Only A Shadow of Your Joy

I’m not really a major-league baseball fan. I like baseball; I just don’t watch it, not even the World Series. Last night, the Chicago Cubs won the World Series! (For those of you not aware, the World Series is to major league baseball what the Super Bowl is to professional football.) So what, you say. The Cubs haven’t won the championship since 1908, more than 100 years ago! Perhaps because I don’t have a favorite pro baseball team, along with the fact that I like to root for the underdog (at least sometimes), I can share a small portion of the Chicago Cubs’ joy at finally winning the World Series. To be a Cubs fan must be very special, right now especially. To be a fan through the ‘drought’ of those many years, now to rejoice in their victory, must be a high joy indeed. One fan, a woman, said she cried after it happened, no doubt tears of joy. You’ve heard of people being on ‘cloud 9’ or in ‘7th heaven,’ this must be ‘off the charts’ for the team and their loyal fans.

Imagine for a moment you’re God. The Cleveland Indians are ahead three games to one. You know the Cubs are going to come back and win it. What a special surprise is in store for Cubs fans. It reminds me of the words to a song: “The joy I have today my Lord is only a shadow of Your joy for me…’ Wow! I don’t know what else to say except I can be a real emotional softie at times. My heart rejoices with them. Congratulations Cubs team and fans. It’s been a long-time coming. Your faithfulness and patience have been rewarded. By the way, the words after the … are ‘if I but follow You.’ If we follow you Lord, our faithfulness (to you) will be rewarded too.

Copyright © 2016 by Theresa M. Williams

The Art of Listening

Listening. It seems so simple, doesn’t it? Most of us have decent physical hearing while those of us who don’t, wear a hearing aid. Yet, do we really listen? Do we quiet our inner thoughts, or do we think of what we’re going to say next? Are we able to truly listen with our hearts without prejudice? Do we respect another enough to not interrupt (unless there’s a fire or something), or do we finish others’ thoughts or correct them before they finish speaking? We say ‘I hear you,’ but do we really?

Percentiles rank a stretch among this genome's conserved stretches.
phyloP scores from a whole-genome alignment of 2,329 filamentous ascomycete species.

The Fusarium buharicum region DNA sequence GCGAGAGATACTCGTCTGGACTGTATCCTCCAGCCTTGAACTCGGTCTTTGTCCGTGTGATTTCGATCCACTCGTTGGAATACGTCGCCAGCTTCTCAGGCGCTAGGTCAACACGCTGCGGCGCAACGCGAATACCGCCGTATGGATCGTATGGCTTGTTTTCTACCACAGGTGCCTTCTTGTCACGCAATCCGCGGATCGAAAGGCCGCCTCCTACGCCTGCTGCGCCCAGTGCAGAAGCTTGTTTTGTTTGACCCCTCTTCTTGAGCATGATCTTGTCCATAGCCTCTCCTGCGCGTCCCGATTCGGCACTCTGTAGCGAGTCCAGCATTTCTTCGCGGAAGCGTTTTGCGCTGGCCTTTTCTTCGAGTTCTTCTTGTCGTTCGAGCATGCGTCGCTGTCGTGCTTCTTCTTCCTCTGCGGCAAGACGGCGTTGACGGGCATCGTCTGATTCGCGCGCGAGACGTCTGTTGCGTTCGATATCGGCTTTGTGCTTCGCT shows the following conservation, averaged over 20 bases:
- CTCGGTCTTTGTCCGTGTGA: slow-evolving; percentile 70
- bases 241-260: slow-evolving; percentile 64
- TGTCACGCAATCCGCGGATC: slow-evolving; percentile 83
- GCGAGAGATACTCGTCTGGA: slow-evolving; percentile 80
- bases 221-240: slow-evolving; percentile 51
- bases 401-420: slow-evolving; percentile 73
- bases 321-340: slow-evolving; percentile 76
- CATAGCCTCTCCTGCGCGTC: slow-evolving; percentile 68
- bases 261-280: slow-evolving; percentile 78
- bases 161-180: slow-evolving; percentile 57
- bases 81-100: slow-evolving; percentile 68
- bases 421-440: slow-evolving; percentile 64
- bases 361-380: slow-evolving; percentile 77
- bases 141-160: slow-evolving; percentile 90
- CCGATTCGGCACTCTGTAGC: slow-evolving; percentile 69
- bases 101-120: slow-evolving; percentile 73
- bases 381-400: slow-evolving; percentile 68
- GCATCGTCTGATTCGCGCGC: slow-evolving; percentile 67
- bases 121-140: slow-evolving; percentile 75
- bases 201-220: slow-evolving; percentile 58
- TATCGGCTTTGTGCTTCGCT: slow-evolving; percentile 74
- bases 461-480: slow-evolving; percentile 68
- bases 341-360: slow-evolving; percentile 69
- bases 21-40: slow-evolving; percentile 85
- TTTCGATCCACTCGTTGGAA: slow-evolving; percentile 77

I think these questions surface in me as one of our youth needed to truly be listened to last weekend. Also, I understand firsthand what it’s like to not feel listened to, to not feel understood, and to not feel respected for my point of view. Webster’s defines ‘dialogue’ as ‘interchange and discussion of ideas, especially when open and frank, as in seeking mutual understanding or harmony.’ I daresay a lot of us don’t listen well. We have barriers to listening: our own agenda, mental or physical or emotional distractions, our own preconceived thoughts or ideas; the list goes on. Do I listen well? Likely not. I find myself wanting to interject my story, my viewpoint, and my thoughts, even if those are not wanted or needed. How are you doing with respect to your listening?

Lord Jesus, please help us to listen to those with whom we speak, in the manner we need to at the time, and in a way that is pleasing to You. Help us to understand not only the words but the intent behind them. In Jesus’ name. Amen.

Copyright © 2016 by Theresa M. Williams

Mischievous Chris

Several years ago, a gentleman named Chris came to work at our company as an intern over the summer. He was so disabled from cerebral palsy that a caregiver came in daily. Chris was in a motorized wheelchair and wore a leather strap around his head called a ‘halo’ so he could type on the keyboard. It was pretty sad. I was uncomfortable around Chris for quite a while. I simply had no experience with someone with cerebral palsy, their slurred speech, involuntary movements, etc. I discovered that Chris had a cheerful spirit and a good outlook on life in spite of his disability. I never heard him complain.

I simply must tell you about an incident where Chris was very mischievous. Another co-worker, Mike, was a serious individual who had a bad car accident a few months prior that left his back compromised. One day when Mike stepped away from his desk, Chris noticed, turned to me with a huge grin on his face, and laughed mischievously. Oh, man. What was he going to do? I was afraid if Chris pulled a prank on Mike, that Mike would get mad, because he could be pretty intense. Chris went up to the back of Mike’s chair and pulled it towards his desk with his feet, motioning for me to be quiet. I played along with Chris’ prank, and when Mike returned to his desk, I pretended nothing was wrong. Finally, Mike found out what Chris had done. Now what? How would Mike react? Mike seemed surprised and even amused at Chris’ prank. He wasn’t upset or anything. He got his chair back, and all was well.

I was relieved Mike took the prank so well, and the incident seemed to strengthen the friendship Chris and I had started to develop. In the short time he was with us, Chris won me over with his cheerful, upbeat nature. He was a delight to be around, and it challenged me to not take myself, or life, so seriously. With Chris’ help, I was finally able to look past his disabilities and my discomfort. I still think of Chris from time to time, and I hope he’s doing well. I wish I could say I have been cured of being too serious, for that is not the case. But, I am learning slowly, and I guess that’s really what matters.